NOW THAT the holiday of peace is behind us, it is time for Americans to start deciding on our Official War Aims.
Different people have different ideas. The way it works is that everyone expresses one's ideas (1) in columns like this, (2) in letters to the editor or (3) letters or telephone calls to one's representatives and senators, (4) in calls to radio talk shows, and (5) in conversations with sexual objects on the 900 network.
There is a per-minute charge for (5), but all the other forms of communication are free, unless you happen to be from California, Arizona, Michigan or Ohio, in which case (3) will entail a rather large contribution to a political action committee.
The president weighs all the ideas for their merit and does what he thinks will get him re-elected.
Does that sound cynical? Actually would you want it any other way in a democracy? I wouldn't. In fact, what I fear is that what some scholars of the psychology of power argue may be true: Presidents behave in these situations not in accordance with the popular will or the national interest but to satisfy some deep, perhaps subconscious, personal need. If Bush starts calling those 900-number babes, watch out!
Anyhow, as a good American, I will now express my idea of what LTC our Official War Aims in the Persian Gulf crisis should be.
1. Kuwait. Winning this war is going to cost us a bundle. So far, before the fighting has started in earnest, we have been spending some $2 billion a month. Once the war starts, the meter will start ringing up costs of $1 billion a day, according to some estimates. We can't afford that, with our chronic deficits.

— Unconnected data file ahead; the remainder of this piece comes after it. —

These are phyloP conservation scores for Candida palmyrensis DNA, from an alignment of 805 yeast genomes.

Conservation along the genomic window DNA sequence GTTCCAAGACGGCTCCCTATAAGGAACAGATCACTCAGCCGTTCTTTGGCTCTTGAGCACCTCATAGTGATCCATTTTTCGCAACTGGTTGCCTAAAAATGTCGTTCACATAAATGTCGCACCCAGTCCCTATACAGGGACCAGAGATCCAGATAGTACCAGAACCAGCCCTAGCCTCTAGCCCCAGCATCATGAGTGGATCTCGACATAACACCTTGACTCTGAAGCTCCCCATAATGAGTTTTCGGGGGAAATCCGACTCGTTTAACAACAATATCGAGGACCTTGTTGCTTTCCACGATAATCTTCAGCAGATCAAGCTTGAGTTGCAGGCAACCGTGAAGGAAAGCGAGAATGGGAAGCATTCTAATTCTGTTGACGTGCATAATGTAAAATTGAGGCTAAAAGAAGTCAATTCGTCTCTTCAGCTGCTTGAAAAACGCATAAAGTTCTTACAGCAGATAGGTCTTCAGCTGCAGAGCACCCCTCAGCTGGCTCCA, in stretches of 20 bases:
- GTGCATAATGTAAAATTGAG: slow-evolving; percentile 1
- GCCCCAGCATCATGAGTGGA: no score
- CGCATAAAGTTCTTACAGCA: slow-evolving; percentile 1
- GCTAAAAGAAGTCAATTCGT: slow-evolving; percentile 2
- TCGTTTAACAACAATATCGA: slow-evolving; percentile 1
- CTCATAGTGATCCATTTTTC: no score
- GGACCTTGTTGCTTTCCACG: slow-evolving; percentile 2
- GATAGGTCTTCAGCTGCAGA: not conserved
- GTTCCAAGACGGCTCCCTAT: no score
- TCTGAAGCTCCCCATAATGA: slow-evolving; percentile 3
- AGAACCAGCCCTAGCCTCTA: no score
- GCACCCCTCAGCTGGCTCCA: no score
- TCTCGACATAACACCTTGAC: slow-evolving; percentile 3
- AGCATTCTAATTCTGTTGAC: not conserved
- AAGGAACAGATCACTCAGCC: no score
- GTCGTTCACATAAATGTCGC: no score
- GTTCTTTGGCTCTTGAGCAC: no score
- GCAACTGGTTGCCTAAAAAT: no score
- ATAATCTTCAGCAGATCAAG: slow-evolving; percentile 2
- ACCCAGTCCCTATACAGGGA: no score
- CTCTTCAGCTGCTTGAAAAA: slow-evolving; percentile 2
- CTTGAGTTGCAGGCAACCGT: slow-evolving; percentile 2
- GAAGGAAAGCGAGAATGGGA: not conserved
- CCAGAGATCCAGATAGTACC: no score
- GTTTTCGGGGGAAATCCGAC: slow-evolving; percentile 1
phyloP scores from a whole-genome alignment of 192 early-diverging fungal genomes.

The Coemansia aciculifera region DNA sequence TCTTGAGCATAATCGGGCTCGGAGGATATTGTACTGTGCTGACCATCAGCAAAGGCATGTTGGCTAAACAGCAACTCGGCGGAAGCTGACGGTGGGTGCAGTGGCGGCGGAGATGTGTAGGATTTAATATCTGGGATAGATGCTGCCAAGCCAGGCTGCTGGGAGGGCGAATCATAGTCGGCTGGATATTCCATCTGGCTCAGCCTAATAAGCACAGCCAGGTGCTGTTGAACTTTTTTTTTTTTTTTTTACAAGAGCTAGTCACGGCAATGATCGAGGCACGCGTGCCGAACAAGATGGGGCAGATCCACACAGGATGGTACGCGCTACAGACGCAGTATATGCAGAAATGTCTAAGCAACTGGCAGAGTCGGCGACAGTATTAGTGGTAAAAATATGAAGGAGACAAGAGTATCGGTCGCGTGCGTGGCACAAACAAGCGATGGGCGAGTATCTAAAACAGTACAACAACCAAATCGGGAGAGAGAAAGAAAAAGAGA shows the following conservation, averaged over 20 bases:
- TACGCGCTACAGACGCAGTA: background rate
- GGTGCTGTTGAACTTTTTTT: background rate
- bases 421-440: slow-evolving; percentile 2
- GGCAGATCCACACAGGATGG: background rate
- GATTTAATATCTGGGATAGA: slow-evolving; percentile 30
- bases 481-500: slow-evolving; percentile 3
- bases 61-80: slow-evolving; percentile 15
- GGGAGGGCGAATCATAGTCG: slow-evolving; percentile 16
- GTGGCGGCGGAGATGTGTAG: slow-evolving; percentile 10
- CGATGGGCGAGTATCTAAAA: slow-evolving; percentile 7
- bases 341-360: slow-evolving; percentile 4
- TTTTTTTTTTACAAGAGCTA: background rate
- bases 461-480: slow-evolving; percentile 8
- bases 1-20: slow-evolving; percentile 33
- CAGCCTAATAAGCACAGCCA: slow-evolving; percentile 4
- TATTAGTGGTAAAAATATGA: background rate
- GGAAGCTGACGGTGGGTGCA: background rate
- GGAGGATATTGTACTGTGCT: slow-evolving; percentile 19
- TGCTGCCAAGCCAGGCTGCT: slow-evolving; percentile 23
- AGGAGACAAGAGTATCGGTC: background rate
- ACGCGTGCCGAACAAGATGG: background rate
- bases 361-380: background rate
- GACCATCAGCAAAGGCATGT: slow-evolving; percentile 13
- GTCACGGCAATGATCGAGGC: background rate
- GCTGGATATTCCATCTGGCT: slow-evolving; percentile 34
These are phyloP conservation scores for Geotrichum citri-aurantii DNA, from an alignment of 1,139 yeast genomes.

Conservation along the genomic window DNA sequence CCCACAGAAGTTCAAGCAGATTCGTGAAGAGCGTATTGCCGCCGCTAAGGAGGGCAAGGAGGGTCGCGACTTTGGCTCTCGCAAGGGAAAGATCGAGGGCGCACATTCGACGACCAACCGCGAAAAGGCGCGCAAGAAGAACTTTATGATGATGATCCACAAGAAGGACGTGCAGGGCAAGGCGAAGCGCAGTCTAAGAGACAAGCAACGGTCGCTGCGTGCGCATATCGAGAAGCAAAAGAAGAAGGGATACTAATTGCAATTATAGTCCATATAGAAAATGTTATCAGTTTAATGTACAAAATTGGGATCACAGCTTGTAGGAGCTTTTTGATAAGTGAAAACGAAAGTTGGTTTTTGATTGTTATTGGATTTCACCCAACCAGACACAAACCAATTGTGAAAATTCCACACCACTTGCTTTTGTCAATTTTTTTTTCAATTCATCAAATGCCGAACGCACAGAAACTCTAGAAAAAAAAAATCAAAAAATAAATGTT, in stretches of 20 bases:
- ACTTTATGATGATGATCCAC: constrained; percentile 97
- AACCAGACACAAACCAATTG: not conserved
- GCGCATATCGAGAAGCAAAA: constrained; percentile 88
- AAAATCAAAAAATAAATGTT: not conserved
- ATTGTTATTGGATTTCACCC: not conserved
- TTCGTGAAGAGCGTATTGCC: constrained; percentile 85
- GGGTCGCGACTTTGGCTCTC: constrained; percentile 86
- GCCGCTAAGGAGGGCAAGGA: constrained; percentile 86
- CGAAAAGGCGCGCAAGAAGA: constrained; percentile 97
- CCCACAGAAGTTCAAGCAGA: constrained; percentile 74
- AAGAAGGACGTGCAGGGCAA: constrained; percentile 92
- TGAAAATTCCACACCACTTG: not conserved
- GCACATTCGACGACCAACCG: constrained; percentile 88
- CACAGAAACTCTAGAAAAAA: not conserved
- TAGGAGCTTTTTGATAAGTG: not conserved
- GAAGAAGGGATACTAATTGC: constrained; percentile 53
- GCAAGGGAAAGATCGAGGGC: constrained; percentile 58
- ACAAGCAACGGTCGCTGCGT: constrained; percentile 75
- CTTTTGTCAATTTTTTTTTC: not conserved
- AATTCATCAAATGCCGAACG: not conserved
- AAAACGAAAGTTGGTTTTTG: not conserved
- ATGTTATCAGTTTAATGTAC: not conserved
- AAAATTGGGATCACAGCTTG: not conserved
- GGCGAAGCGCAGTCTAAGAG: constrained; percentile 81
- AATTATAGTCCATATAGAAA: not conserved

Kuwait is hardly a democracy whose government deserves by our standards to be restored. So we take it over as a territory, like Guam or American Samoa. Kuwait has approximately $100 billion in world assets and 94.5 billion barrels of crude oil reserves, worth a couple of trillion dollars. That is a prize worth fighting for.
2. Ouster of Saddam Hussein. The region will never be peaceful as long as he is the Iraqi leader.
3. His trial as a war criminal. If ever the precedent set by the trial of the Nazi war criminals applied, it applies here.
4. Reparations. Probably a surcharge on Iraqi exported oil, to be paid into the U.S. Treasury.
5. An Iraqi government acceptable to the U.S. Iraq's too big to take over, so we would supervise installation of a pro-Western democracy in Iraq, as we once did in Japan.
6. Destruction of Iraq's offensive military assets. Even a docile government can surprise you at times. Better that this one not have the means to start a war.
7. Permanent U.S. Army and Air Force bases in Saudi Arabia. War aims are imposed on one's enemies, not one's allies, but we did this in Britain and France after World War II, and it worked very well, pacifying Europe for 45 years so far.
8. Suez Canal Zone (U.S.A.). Hey, might as well go for it all.